Tunku Aziz says Penang Institute ‘utterly mad’
KUALA LUMPUR, May 18 — Tunku Aziz Tunku Ibrahim has dismissed the Penang Institute’s continued offer of a senior fellowship, saying the think tank “must be utterly mad.”
The state-funded institute told a press conference earlier today the offer was still on the table for the former DAP vice-chairman despite his resignation from the party on Monday.
“They must be utterly mad. Do they really think they can tell people it is not a DAP think tank?” the 78-year-old told The Malaysian Insider.
Penang Institute executive director Datuk Woo Wing Thye was quoted by The Star as saying that he would be “very happy if he accepts it” and the offer was not tied to whether the founding president of Transparency International Malaysia was a party member. “We realised that we had the possibility of bringing to Penang Institute a well-respected public intellectual with an international reputation,” Woo said.
But Tunku Aziz said that “they can want anybody or anything but I’m not going to be a part of it.”
“They can forget it,” he said over the phone before hanging up.
Tunku Aziz, who was the party’s most senior Malay leader, quit DAP on national television after being publicly rebuked by secretary-general Lim Guan Eng for not supporting the April 28 Bersih rally, which the former called “an illegal street protest.”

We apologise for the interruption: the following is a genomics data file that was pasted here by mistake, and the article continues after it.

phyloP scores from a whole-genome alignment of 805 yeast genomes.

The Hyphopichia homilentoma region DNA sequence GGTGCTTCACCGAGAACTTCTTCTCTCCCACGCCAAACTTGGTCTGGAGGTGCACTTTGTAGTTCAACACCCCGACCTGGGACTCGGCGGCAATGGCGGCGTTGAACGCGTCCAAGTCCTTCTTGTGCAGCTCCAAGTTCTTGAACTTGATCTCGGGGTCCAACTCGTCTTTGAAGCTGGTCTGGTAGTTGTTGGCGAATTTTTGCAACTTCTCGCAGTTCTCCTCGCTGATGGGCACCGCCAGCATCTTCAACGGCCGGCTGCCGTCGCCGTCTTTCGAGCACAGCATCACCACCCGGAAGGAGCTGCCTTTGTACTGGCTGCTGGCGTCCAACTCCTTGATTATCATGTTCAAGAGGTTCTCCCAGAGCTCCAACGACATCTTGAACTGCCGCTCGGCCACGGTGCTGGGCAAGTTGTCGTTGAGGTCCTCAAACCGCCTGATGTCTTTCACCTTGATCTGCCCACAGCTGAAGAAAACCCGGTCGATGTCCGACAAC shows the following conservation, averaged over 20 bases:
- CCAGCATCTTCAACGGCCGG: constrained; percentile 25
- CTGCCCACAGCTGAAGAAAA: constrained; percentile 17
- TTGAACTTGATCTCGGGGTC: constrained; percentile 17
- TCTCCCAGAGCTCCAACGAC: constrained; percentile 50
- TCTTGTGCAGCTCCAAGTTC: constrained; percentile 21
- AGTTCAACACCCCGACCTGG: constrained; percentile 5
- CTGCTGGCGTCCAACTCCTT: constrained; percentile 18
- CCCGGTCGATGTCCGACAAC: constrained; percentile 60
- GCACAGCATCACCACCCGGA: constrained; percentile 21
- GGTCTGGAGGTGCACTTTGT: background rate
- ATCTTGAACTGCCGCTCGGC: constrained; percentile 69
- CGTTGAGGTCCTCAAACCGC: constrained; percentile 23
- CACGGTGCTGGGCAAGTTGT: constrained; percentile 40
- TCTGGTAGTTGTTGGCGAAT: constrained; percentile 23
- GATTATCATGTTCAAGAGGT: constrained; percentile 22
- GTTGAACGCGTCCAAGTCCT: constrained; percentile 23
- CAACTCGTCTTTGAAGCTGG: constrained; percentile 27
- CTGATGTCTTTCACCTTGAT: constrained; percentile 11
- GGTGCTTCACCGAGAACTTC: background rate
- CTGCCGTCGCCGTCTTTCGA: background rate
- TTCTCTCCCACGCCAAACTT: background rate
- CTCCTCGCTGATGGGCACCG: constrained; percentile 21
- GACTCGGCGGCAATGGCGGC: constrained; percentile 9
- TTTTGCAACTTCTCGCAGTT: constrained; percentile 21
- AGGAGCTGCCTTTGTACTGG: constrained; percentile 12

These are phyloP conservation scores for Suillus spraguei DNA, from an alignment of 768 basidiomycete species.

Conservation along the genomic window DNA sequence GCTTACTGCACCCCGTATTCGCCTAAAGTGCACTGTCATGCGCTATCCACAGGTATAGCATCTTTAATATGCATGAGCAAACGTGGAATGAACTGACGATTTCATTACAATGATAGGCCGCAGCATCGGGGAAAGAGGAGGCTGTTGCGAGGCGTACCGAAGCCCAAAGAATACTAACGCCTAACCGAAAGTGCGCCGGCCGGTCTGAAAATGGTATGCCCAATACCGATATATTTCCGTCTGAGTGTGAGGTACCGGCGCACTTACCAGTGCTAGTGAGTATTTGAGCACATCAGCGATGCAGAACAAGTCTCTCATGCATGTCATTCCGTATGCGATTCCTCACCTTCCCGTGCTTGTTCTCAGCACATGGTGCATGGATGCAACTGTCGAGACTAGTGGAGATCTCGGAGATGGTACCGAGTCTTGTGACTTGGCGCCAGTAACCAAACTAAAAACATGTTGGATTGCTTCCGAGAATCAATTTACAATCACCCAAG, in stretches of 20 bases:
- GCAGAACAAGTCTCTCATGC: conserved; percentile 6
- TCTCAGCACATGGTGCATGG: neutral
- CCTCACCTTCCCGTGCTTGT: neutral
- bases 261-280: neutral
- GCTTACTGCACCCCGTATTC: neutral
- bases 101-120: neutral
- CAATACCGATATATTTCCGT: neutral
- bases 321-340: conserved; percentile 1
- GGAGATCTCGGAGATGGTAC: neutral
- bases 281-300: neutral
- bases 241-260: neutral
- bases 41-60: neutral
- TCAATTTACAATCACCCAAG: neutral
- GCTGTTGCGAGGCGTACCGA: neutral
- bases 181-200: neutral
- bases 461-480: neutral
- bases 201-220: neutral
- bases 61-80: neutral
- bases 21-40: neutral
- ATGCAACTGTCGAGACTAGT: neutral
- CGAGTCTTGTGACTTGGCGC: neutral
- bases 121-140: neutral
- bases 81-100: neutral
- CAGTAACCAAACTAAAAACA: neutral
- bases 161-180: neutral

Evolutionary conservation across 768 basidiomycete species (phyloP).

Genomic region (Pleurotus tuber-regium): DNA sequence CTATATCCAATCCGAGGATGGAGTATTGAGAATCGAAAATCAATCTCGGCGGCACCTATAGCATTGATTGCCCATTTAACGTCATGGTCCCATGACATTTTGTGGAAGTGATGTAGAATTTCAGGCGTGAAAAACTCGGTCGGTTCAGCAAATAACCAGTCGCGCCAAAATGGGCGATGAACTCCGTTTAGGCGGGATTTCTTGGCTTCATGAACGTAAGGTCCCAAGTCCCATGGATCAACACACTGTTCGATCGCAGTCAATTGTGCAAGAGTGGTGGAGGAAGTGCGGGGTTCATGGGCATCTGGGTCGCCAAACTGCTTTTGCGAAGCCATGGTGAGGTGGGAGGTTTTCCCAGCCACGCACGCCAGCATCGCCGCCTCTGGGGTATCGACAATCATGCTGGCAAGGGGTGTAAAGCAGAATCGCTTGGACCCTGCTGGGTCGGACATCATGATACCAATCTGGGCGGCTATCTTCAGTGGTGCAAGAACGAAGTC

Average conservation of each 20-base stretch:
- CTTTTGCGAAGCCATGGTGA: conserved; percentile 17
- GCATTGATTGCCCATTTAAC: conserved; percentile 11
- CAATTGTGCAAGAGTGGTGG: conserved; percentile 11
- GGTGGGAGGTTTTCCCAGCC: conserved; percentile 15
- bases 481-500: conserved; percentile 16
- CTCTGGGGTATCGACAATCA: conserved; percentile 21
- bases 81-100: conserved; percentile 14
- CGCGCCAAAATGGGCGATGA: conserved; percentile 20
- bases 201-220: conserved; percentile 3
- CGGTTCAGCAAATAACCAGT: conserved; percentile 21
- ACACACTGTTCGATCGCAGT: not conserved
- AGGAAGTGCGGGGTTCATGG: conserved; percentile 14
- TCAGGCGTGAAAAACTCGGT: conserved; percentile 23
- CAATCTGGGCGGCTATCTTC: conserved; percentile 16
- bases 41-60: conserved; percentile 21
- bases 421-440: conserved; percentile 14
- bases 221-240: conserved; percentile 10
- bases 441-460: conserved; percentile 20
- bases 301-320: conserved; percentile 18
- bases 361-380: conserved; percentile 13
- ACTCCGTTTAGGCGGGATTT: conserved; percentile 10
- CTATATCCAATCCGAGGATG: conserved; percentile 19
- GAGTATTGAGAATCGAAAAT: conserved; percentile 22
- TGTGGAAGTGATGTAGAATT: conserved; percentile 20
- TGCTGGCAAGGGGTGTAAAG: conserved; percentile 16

He then openly criticised DAP, singling out Lim for being “biadap (uncouth)” and untrustworthy.
The ex-Bank Negara advisor told The Star that Lim had called him on Sunday offering him a senior fellowship in Penang Institute and “[dangled] travel as an attraction” after his tenure as senator was not renewed.
“Zairil Khir Johari (Lim’s political secretary) called and repeated the offer and stated there was a stipend of RM50,000 to go with it.
“Totally totally insulting, and I could only conclude that it had come from someone who had no sense and not even a modicum of respect,” he had said.
But DAP and the Penang Institute have insisted that the job offer was “genuine” and that it had nothing to do with Tunku Aziz leaving the party or to compensate the loss of his senatorship.
DAP has tried to reach out to Malays, who make up 60 per cent of the 12-million strong electorate, by recruiting leaders such as Tunku Aziz.
But he has conceded his failure to win over the community to the Chinese-dominated party that has been accused by Umno of being anti-Malay and anti-Islam.